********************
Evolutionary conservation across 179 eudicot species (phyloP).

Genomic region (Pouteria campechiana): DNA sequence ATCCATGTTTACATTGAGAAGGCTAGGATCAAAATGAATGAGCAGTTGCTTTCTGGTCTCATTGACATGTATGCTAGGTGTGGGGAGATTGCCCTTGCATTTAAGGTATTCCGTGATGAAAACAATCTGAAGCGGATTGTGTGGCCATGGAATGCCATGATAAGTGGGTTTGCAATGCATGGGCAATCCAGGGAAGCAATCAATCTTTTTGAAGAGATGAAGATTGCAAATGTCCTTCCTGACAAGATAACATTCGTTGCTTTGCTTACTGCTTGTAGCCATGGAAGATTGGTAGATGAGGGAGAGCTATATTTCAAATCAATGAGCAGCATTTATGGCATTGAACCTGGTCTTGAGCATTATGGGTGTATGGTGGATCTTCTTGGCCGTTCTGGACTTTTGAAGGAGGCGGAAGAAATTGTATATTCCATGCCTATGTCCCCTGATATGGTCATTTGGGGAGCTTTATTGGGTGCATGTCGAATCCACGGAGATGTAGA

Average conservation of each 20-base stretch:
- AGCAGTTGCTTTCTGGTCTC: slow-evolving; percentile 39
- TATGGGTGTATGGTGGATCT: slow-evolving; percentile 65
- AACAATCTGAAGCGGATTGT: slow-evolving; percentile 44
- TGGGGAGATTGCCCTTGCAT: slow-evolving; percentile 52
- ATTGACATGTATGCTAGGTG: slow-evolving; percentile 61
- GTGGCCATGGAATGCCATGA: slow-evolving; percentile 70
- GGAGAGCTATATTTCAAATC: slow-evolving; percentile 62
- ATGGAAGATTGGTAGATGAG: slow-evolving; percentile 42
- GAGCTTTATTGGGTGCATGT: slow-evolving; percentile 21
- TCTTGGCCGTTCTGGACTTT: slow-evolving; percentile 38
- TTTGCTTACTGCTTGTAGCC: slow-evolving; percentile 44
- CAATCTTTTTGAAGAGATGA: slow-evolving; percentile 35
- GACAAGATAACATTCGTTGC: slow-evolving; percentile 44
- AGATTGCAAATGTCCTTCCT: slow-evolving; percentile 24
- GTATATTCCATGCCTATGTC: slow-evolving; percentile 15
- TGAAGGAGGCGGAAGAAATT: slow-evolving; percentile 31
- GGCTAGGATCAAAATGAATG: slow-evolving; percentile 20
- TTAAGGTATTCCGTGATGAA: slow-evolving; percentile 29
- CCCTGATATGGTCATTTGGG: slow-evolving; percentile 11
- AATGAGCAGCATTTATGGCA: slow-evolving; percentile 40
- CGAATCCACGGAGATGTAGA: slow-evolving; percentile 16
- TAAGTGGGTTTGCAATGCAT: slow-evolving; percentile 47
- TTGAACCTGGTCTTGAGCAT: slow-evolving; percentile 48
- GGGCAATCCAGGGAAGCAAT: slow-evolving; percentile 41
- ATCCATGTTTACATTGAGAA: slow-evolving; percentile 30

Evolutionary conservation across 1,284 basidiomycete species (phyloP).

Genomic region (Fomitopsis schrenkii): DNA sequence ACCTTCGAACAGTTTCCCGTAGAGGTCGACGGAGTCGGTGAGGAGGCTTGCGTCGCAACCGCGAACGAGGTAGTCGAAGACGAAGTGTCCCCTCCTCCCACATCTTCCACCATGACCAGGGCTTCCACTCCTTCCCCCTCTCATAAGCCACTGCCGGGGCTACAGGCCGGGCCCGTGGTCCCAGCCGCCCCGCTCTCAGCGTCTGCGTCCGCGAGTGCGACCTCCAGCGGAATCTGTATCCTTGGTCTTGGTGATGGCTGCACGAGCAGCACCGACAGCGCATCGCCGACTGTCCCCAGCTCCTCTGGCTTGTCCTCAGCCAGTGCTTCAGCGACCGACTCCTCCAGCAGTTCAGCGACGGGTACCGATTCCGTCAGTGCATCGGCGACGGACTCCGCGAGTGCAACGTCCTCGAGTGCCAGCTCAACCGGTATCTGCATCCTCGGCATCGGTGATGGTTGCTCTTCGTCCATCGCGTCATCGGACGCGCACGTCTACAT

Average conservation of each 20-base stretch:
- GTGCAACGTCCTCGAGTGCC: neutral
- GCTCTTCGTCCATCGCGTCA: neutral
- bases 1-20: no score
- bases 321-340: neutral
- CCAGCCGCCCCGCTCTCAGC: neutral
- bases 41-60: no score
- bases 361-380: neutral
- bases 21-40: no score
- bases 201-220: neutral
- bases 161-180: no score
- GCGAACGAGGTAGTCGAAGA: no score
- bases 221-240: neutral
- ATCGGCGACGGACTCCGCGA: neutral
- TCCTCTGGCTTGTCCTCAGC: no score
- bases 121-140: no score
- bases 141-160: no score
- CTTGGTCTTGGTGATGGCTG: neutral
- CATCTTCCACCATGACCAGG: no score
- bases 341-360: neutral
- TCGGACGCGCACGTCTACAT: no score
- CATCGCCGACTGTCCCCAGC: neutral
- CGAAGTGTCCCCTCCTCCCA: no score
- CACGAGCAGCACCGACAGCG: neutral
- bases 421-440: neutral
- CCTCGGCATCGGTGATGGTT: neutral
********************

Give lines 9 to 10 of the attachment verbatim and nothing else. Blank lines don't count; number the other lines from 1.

- GTGGCCATGGAATGCCATGA: slow-evolving; percentile 70
- GGAGAGCTATATTTCAAATC: slow-evolving; percentile 62